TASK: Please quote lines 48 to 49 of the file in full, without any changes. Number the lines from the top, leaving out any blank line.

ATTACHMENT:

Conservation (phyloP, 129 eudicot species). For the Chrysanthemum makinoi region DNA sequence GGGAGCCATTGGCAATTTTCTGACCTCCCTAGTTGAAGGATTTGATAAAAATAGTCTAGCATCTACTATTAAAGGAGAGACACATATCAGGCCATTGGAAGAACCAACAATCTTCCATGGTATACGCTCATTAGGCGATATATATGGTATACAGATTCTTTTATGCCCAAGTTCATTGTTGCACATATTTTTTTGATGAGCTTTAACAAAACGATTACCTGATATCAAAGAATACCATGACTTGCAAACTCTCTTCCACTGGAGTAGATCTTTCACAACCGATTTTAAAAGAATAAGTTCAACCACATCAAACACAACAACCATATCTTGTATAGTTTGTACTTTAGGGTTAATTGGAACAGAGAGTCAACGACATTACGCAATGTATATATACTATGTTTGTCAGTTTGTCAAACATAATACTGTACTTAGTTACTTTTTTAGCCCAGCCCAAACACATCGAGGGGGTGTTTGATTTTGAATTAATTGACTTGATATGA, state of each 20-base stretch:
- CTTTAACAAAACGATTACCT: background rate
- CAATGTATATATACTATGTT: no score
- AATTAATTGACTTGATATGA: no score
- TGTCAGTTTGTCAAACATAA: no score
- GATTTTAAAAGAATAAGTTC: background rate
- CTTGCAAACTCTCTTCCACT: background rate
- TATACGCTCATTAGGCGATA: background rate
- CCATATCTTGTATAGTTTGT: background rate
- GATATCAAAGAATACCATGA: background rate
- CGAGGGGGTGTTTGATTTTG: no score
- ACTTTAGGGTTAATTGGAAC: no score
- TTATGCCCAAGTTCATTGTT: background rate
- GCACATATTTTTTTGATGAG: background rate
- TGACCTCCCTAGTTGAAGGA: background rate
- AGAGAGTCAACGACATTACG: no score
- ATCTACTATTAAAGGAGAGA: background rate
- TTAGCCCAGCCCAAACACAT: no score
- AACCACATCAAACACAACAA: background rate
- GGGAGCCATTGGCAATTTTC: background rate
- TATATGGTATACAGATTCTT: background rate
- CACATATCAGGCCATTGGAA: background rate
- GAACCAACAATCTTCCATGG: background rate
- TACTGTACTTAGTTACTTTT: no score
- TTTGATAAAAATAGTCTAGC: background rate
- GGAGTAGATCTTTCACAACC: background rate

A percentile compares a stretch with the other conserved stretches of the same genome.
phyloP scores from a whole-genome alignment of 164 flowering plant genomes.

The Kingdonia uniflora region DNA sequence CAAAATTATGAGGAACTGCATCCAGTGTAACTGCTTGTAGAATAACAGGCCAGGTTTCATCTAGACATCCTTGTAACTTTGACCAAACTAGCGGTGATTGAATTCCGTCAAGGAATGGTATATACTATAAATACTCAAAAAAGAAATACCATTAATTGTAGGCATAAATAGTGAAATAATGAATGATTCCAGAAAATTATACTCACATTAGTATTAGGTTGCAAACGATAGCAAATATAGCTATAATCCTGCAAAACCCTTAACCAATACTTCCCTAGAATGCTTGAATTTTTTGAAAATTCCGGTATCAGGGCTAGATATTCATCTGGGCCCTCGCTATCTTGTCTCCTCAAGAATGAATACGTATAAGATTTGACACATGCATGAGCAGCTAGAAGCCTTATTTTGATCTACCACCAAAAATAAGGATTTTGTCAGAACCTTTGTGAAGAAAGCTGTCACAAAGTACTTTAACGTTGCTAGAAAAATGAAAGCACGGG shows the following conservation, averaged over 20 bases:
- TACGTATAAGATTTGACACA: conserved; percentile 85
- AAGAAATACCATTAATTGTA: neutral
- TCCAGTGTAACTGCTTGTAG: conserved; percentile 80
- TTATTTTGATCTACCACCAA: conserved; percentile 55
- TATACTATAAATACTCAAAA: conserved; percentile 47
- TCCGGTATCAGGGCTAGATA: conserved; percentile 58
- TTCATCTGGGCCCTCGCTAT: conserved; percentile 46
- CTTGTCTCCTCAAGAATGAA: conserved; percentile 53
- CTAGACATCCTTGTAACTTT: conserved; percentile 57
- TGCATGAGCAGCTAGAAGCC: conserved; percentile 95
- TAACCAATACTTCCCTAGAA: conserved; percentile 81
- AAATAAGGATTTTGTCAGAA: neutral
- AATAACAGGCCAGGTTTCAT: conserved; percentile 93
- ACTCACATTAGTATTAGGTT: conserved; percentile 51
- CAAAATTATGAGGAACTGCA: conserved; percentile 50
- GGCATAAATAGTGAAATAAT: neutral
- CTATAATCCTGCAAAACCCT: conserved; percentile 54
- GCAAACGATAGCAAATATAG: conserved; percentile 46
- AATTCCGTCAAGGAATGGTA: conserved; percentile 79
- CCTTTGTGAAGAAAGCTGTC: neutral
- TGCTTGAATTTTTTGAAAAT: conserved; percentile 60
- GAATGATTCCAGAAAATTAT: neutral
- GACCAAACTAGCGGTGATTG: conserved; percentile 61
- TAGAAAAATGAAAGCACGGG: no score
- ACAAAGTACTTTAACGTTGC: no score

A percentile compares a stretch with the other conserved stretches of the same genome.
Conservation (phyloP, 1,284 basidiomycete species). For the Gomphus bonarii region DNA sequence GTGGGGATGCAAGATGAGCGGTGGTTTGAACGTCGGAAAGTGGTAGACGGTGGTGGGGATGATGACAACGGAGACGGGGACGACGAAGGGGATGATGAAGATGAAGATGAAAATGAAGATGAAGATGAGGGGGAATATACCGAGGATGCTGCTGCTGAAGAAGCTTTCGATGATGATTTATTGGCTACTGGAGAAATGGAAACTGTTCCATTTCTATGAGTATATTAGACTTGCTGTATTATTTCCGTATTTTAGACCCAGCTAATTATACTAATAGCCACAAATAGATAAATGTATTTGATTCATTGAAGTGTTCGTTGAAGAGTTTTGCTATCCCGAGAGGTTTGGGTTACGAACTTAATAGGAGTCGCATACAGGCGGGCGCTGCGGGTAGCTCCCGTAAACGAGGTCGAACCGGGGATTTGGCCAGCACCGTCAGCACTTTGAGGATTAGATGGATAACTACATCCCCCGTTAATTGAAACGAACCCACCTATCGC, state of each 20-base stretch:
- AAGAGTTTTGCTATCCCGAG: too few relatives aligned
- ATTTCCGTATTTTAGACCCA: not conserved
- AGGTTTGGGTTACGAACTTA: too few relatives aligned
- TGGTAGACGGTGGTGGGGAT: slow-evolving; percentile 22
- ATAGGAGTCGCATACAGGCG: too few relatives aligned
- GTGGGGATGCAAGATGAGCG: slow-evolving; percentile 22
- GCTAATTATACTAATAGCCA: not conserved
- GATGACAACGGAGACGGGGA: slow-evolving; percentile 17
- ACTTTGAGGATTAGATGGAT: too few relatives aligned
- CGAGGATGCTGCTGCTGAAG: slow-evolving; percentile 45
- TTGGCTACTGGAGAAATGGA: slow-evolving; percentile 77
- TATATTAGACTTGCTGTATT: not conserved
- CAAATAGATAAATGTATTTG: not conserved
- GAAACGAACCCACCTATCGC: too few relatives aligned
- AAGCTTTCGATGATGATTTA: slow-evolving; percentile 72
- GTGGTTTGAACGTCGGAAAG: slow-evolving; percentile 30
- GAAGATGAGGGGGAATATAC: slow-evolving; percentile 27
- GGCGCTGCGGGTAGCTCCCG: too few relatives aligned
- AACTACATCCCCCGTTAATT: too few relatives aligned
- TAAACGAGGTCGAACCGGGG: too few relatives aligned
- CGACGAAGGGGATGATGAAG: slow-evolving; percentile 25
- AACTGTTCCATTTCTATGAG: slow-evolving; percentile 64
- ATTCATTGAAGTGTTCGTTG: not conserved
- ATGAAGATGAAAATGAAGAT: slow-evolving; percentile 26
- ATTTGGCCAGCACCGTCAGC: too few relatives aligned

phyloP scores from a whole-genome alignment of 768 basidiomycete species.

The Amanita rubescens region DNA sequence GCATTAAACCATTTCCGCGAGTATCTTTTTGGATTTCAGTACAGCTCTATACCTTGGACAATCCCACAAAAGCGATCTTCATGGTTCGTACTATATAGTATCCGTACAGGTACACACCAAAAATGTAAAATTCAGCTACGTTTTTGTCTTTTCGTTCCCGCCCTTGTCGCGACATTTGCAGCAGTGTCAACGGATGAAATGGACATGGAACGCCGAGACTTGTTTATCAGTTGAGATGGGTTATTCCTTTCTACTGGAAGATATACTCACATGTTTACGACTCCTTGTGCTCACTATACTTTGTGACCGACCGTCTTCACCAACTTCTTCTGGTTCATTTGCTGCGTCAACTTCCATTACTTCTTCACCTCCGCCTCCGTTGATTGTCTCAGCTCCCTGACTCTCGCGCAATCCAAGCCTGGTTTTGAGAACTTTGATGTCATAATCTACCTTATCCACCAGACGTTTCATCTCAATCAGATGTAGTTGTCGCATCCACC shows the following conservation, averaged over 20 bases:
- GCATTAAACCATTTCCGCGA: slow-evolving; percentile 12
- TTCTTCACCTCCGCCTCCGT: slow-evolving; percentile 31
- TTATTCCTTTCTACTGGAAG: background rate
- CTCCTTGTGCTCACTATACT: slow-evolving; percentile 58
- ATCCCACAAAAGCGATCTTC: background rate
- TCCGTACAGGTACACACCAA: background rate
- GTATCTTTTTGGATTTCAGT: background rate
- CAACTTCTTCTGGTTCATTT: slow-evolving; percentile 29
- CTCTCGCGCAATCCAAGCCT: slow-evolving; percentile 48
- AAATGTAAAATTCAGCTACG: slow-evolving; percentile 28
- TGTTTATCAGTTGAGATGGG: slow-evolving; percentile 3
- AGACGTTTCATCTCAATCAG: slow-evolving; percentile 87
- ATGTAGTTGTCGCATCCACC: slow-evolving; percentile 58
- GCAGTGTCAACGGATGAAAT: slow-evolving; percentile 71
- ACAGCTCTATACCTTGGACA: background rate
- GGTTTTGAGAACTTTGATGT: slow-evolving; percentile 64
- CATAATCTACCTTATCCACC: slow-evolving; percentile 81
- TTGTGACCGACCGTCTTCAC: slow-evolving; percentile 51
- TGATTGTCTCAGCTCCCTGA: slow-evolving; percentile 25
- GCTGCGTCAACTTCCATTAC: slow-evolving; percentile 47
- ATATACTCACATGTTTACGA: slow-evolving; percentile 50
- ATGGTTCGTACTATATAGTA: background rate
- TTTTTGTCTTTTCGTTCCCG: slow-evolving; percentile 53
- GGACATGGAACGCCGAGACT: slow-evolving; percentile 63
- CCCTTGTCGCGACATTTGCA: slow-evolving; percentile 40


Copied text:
- AATTCCGTCAAGGAATGGTA: conserved; percentile 79
- CCTTTGTGAAGAAAGCTGTC: neutral